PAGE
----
Beautifully engrave uncancelled certificate from the Southern New England Telephone Company issued in 1983. This historic document was printed by American Banknote Company and has an ornate border around it with a vignette of an allegorical woman. This item has the signatures of the Company's President and Secretary and is over 25 years old.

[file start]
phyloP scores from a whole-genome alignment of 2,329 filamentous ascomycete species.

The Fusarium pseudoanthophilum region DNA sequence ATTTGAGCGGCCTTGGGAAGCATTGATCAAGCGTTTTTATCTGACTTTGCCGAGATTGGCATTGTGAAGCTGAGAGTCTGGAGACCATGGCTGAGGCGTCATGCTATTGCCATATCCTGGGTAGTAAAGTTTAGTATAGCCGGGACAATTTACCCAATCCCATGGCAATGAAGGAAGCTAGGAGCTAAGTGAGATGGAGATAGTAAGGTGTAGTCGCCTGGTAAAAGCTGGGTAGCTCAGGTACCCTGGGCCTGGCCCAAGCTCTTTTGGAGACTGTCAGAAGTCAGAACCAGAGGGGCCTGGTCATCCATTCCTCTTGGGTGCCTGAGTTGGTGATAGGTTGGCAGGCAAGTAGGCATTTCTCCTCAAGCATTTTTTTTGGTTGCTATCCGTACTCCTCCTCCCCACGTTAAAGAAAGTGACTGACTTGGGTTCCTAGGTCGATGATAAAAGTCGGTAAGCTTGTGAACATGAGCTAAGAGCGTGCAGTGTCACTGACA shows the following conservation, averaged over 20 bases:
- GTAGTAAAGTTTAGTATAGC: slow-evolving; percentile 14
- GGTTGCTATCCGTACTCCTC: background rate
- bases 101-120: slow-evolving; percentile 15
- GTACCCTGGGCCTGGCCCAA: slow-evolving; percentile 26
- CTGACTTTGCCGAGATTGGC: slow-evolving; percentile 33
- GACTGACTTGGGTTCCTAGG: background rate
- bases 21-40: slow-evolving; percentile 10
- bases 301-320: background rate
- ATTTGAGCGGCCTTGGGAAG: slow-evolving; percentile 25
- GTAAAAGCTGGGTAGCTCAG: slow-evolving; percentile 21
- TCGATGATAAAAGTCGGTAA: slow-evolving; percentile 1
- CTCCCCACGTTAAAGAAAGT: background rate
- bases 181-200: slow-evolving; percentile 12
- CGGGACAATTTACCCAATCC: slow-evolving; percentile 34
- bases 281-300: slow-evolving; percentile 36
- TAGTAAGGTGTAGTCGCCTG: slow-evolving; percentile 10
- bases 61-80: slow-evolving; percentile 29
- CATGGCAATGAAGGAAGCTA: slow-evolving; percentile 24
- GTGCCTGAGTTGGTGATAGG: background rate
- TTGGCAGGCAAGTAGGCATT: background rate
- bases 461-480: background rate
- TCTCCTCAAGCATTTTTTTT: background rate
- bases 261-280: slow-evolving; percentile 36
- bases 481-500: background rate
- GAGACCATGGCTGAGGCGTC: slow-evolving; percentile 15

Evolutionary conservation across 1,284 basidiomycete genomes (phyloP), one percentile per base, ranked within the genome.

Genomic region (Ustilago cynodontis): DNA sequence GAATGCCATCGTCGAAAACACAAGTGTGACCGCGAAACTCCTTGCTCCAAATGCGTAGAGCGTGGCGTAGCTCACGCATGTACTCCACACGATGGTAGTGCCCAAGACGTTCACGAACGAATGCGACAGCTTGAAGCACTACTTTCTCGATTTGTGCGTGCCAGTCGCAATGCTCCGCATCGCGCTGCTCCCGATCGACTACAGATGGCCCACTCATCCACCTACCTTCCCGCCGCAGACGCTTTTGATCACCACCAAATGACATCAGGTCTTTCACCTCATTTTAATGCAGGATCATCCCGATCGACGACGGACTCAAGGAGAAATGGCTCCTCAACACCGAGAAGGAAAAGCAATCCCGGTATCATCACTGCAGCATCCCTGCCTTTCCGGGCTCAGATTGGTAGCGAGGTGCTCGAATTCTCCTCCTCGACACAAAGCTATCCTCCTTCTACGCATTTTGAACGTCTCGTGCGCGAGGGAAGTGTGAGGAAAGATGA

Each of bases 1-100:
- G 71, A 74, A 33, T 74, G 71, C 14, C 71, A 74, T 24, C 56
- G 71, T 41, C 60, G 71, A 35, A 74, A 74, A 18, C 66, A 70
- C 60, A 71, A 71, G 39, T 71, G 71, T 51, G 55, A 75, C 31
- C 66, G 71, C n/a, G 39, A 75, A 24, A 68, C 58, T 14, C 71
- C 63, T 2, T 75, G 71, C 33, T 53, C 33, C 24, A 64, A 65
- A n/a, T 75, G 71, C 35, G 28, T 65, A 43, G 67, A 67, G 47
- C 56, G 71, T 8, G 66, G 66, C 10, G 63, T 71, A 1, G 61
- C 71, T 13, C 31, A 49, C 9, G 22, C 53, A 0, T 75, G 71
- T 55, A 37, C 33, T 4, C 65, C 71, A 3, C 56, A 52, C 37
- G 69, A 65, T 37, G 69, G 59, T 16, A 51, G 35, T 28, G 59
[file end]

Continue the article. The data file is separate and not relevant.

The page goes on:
The Southern New England Telephone Company (commonly referred to as SNET by its customers) started operations on January 27, 1878 as the District Telephone Company of New Haven. It was the founder of the first telephone exchange, as well as the world's first telephone book. Since its inception, SNET has held a monopoly on most of the telephone services in the state of Connecticut; the only remaining exception is the Greenwich and Byram exchanges where Verizon New York provides telephone service. Prior to February 1984, AT&T held 16.8% of SNET. Since SNET was only a minority holding of AT&T and not considered a Bell Operating Company, AT&T was not legally required to divest ownership of SNET. It opted to do so after January 1, 1984. In 1998, SBC Communications, now AT&T, purchased Southern New England Telecommunications, its parent company. SNET and Cincinnati Bell were the only two companies in the old Bell System that AT&T only had a minority stake in; therefore, neither is considered a Bell Operating Company (RBOC). The Southern New England Telephone Company was held by Southern New England Telecommunications Corporation, which SBC had purchased in 1998. Cincinnati Bell is still independent of any RBOC, isolated within AT&T territory. The Southern New England Telephone Company currently does business as AT&T Connecticut. On June 1, 2007, AT&T absorbed the operations of Woodbury Telephone into Southern New England Telephone. Woodbury Telephone is now defunct. History from Wikipedia and OldCompanyResearch.com (old stock certificate research service).